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I've done drywall repair before, but my new home has textured paint which is a ***** to match. I have 6 hose bibs on the house including one on the same deck level 50' away with a hose that covers that location and one directly above it on the upper deck with another 50' hose. Given the replacement hassle and the fact I really don't need the bib, I'm going to have to think long and hard about whether to replace it, or just take the handle off and leave it. Leaving it would bother me, but I'm sure I'd get over it.

Thanks for all the good advice.
 
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Old 07-04-20, 07:53 AM
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Regarding the heat, there is a spare bedroom that isn't used on the other side. Since I have radiant heat, I turn that zone down and the temp gets down to mid 50's in the winter. That can't be helping. I do have EIFS, so the home is very well insulated.

Happy 4th to all.
 
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Old 07-04-20, 07:57 AM
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When you I cannot match something then I hide it behind a grate or picture or whatever.

Also this would allow you access in the future.
 
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Old 07-04-20, 10:30 AM
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That 469 model is for a PEX connection (makes sense since your pipes are PEX). I don’t have PEX so I don’t know what a proper install is, so this may not make sense, but …. Since PEX is flexible could the install be such that there is slack in the wall and you can actually pull the unit far enough out of the wall on the outside to get to the PEX connection?

I guess maybe that doesn’t make sense; I haven’t heard of leaving excess PEX floating in a concealed area somewhere. But if I were installing it in a finished area, and it wasn’t a code violation, I might leave some excess PEX in the wall so that I could pull the hose bib from the outside and replace it, if and when needed. (And I might be wrong to do so – lol.)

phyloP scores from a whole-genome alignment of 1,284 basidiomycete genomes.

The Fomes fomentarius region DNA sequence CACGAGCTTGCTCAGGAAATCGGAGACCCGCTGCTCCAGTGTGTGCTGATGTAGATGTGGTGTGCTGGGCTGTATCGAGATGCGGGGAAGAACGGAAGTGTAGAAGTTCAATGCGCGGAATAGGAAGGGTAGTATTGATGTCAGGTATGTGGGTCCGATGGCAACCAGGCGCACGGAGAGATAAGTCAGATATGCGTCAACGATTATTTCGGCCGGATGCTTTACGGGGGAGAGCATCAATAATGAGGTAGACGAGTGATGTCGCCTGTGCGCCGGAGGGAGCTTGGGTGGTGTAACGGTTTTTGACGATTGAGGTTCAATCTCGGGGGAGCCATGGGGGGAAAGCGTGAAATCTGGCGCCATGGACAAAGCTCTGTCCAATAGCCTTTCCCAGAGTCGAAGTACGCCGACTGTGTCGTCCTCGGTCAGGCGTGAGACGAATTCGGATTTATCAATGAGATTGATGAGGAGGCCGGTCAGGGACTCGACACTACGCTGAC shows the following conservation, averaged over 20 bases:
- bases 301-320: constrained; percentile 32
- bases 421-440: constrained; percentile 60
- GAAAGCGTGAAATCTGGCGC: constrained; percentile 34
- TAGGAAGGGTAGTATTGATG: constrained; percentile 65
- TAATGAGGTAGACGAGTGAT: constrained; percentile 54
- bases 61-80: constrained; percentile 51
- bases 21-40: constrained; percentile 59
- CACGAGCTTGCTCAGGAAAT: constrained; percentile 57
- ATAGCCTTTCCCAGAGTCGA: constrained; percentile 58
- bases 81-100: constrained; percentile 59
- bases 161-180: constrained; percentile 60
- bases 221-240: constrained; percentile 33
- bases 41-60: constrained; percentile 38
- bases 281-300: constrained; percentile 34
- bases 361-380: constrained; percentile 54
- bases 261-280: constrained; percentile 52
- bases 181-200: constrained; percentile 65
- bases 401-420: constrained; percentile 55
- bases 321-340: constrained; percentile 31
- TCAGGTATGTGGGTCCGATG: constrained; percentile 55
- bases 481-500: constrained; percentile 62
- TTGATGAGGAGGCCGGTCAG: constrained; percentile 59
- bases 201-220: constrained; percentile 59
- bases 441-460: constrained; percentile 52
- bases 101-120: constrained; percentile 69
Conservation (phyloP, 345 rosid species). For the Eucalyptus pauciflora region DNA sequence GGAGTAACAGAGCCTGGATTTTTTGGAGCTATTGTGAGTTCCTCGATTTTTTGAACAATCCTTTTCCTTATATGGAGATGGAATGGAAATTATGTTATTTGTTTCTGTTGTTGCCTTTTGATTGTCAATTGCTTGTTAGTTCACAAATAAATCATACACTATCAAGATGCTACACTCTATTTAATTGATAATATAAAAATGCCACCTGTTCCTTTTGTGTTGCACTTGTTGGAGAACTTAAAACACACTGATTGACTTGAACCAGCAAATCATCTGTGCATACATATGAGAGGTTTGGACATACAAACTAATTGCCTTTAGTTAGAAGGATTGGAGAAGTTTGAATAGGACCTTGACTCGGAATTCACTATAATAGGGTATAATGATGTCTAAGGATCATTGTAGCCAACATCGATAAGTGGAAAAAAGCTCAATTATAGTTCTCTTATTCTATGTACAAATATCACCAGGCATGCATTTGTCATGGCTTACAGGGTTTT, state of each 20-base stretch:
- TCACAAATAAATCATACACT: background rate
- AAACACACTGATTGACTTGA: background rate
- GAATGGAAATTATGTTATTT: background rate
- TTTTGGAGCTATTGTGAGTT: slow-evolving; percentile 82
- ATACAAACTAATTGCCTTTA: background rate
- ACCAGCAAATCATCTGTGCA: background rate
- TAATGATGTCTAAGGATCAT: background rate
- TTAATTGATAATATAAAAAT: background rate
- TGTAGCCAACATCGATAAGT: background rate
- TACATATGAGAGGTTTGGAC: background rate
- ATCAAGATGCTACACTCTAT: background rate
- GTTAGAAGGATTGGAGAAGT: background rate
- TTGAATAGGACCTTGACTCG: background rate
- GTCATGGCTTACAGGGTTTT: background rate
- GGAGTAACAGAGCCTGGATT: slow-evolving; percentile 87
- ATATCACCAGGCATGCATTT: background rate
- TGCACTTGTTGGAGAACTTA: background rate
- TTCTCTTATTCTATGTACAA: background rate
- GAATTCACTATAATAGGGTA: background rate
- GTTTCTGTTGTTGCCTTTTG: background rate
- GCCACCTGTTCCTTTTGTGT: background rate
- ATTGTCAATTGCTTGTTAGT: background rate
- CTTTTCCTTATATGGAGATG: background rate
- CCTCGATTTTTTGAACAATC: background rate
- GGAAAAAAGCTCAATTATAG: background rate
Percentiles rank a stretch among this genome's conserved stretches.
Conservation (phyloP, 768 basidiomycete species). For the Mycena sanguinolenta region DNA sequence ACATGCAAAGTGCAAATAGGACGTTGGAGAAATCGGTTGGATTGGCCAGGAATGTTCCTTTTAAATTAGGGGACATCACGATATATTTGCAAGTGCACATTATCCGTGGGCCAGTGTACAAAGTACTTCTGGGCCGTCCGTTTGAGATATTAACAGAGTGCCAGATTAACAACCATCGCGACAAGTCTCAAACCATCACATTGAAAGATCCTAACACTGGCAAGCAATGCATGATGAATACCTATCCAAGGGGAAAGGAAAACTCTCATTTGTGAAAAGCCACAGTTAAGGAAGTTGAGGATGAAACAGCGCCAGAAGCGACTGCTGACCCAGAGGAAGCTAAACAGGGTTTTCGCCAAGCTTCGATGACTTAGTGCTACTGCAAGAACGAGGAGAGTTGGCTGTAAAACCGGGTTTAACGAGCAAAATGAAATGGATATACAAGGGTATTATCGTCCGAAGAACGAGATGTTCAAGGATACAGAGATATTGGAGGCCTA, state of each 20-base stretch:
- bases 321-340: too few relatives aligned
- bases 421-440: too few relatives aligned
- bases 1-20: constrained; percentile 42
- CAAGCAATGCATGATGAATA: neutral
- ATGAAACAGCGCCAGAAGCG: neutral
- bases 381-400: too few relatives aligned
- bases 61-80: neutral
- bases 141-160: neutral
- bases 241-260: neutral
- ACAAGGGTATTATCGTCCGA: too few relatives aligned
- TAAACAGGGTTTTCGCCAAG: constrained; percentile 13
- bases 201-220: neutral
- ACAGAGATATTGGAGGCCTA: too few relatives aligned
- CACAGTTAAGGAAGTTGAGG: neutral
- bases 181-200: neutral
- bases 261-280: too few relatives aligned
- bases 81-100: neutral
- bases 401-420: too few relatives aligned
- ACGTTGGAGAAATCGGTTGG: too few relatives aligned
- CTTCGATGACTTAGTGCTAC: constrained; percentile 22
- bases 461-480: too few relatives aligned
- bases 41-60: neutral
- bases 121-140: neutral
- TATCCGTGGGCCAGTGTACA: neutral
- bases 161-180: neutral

But come to think of it, I think I have heard of installers leaving PEX loops in some places – but maybe that’s something totally different. Anyway, if you were to take out the 2 screws I guess you could find out immediately if that allows any movement of the hose bib. Can’t see what that would hurt.

Happy Fourth All !!! (PEX comes in red, white, and blue)
 
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Old 07-04-20, 11:08 AM
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Since I have radiant heat, I turn that zone down and the temp gets down to mid 50's in the winter.
That's a little cold for a house.....regardless if used or not. I usually recommend no lower than 60°.
 
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Old 07-04-20, 03:50 PM
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I had not thought about a PEX loop in the wall but it makes sense to try to pull it out. Can't hurt to try. Came out about 10 inches but couldn't see the fitting. So close, but yet so far...

The radiant manufacturer recommends a vacation mode of 55 degrees, but it rarely gets that cold inside.
 
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Old 07-04-20, 04:02 PM
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Radiant manufacturer recommends a vacation mode of 55 degrees. It rarely gets that cold.
 
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Old 07-05-20, 06:26 AM
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Came out about 10 inches but couldn't see the fitting. So close, but yet so far...
Ah – that is a shame. That 12 QTL model you have is 12”. They range from 4” – 14”. Rats!!!
 
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Old 07-06-20, 05:42 AM
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Yeah, I think I've decided to replace it. I'll take your advice and put a loop of PEX so It'll be easy to fix if it happens again.

Thanks all for the advice.